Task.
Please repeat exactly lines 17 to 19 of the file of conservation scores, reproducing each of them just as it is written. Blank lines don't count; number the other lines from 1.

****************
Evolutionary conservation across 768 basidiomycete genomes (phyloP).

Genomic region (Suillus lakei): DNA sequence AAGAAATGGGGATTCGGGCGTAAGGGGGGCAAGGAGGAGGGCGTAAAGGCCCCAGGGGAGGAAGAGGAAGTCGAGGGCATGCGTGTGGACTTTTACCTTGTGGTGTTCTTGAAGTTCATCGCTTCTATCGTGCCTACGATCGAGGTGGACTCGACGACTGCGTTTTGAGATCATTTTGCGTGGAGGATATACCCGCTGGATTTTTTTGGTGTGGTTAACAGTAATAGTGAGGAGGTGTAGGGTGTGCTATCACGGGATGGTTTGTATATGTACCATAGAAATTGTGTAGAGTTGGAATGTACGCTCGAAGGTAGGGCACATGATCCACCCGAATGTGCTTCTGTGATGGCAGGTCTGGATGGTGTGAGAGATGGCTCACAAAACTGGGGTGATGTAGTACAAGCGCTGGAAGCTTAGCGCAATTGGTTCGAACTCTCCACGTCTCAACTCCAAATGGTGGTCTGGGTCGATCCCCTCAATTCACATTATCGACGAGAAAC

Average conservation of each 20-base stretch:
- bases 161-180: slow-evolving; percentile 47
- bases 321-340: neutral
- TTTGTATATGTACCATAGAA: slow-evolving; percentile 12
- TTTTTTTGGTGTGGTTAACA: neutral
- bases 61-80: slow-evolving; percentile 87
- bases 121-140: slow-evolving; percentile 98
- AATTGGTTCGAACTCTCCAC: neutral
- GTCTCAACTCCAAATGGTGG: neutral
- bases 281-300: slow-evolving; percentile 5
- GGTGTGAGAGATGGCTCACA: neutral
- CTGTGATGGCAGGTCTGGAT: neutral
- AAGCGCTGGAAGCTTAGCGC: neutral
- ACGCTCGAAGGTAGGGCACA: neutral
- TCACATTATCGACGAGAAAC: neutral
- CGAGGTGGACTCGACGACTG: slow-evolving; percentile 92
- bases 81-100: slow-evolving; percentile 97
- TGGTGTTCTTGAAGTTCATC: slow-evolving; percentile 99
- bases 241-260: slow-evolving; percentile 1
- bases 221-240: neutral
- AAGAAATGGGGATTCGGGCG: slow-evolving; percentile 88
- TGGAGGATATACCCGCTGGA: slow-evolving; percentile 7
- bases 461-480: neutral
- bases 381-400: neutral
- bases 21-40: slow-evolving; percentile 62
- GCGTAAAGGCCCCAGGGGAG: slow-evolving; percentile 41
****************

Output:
- TCACATTATCGACGAGAAAC: neutral
- CGAGGTGGACTCGACGACTG: slow-evolving; percentile 92
- bases 81-100: slow-evolving; percentile 97